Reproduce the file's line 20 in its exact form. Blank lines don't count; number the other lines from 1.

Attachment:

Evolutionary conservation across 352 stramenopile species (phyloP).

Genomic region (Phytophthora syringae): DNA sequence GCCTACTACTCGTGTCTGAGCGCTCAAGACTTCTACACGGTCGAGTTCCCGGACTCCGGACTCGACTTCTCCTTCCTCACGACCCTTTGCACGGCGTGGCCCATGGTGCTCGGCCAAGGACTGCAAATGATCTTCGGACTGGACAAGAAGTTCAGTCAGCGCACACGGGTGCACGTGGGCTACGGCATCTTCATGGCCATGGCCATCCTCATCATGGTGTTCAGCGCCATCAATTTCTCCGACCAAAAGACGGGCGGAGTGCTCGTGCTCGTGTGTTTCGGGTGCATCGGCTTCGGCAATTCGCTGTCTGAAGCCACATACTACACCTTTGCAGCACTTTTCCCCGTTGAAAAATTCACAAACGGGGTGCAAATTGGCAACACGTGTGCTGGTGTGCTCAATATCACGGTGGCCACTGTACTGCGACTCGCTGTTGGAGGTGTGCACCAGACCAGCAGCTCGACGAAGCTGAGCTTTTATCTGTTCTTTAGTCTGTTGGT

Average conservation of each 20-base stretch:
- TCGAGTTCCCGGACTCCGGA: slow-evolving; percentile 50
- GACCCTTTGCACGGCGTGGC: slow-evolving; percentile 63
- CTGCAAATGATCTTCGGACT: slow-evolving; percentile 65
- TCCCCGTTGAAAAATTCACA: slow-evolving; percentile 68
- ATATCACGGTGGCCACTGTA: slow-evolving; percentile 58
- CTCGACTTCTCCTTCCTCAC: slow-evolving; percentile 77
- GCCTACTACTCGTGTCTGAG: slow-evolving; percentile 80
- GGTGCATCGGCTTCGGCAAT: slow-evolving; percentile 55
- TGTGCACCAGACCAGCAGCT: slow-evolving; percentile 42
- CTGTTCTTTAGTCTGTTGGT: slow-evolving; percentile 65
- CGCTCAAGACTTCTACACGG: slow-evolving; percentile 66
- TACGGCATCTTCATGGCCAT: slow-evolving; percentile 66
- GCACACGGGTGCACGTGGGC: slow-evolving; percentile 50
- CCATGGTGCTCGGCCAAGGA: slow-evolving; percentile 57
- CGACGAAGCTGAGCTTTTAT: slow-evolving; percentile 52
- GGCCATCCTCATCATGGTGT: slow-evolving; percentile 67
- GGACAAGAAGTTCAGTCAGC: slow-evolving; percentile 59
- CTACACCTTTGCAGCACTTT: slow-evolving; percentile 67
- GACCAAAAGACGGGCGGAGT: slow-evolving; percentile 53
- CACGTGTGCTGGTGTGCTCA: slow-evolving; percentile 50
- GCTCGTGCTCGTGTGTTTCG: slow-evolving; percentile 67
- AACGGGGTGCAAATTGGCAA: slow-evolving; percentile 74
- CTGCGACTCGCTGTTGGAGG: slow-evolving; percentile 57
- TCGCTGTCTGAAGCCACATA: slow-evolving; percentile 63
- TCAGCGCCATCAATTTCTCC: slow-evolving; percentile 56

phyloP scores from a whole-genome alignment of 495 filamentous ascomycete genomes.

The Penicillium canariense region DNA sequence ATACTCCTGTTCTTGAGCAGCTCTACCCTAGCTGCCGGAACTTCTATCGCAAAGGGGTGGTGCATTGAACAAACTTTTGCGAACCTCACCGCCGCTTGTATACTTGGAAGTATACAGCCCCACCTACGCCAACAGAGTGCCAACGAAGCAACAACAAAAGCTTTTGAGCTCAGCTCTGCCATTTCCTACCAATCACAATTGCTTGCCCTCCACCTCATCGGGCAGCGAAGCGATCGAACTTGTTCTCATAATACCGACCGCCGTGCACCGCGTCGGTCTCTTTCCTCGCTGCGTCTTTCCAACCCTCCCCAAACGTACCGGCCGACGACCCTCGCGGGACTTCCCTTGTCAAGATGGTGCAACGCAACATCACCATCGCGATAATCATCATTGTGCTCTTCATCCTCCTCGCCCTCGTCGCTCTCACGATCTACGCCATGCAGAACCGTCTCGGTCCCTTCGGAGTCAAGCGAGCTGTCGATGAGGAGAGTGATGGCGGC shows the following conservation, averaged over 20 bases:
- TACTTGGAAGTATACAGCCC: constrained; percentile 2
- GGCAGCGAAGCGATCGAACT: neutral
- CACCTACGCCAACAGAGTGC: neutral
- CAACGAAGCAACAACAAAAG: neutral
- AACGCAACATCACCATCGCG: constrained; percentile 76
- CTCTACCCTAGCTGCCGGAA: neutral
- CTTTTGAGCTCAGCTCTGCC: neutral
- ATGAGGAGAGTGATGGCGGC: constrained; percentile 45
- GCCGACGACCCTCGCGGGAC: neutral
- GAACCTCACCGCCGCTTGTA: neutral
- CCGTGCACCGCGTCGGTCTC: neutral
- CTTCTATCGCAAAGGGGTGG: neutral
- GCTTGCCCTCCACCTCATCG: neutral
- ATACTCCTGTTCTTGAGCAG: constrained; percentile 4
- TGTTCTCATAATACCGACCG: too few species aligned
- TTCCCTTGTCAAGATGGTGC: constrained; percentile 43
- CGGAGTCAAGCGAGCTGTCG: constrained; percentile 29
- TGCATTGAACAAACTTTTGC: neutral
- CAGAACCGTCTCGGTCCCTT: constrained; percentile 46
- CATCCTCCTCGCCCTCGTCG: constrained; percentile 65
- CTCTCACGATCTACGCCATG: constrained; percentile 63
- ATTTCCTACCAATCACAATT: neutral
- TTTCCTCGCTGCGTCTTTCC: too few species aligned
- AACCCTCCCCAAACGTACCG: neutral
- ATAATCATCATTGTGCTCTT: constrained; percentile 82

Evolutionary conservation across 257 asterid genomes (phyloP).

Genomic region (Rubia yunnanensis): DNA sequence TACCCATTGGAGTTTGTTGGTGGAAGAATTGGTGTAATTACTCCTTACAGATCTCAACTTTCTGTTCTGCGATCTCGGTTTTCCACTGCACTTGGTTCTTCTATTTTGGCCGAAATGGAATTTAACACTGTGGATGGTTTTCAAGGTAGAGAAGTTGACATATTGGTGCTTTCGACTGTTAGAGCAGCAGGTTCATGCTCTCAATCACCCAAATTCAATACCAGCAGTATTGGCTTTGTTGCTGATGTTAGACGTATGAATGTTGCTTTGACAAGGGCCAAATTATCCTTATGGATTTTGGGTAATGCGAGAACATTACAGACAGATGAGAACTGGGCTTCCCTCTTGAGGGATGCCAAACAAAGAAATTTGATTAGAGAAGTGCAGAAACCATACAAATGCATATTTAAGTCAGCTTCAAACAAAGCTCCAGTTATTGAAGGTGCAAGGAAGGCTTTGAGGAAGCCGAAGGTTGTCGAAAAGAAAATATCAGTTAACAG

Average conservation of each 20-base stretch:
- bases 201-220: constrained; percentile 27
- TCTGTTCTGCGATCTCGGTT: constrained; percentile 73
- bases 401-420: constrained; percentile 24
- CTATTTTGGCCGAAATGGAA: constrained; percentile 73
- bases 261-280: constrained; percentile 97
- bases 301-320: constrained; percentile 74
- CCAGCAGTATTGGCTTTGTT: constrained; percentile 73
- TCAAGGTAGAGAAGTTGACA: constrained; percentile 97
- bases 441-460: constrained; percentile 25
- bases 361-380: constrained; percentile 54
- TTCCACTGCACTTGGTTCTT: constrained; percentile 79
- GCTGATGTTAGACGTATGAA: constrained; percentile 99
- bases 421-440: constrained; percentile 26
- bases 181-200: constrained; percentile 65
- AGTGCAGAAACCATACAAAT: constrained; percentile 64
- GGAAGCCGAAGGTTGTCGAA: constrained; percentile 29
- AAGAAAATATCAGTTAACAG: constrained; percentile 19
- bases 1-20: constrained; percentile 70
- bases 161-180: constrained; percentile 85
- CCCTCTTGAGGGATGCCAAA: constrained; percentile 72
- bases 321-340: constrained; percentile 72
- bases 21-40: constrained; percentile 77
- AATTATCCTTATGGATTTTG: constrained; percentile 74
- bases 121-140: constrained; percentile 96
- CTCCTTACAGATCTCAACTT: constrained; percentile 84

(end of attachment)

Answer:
- GGACAAGAAGTTCAGTCAGC: slow-evolving; percentile 59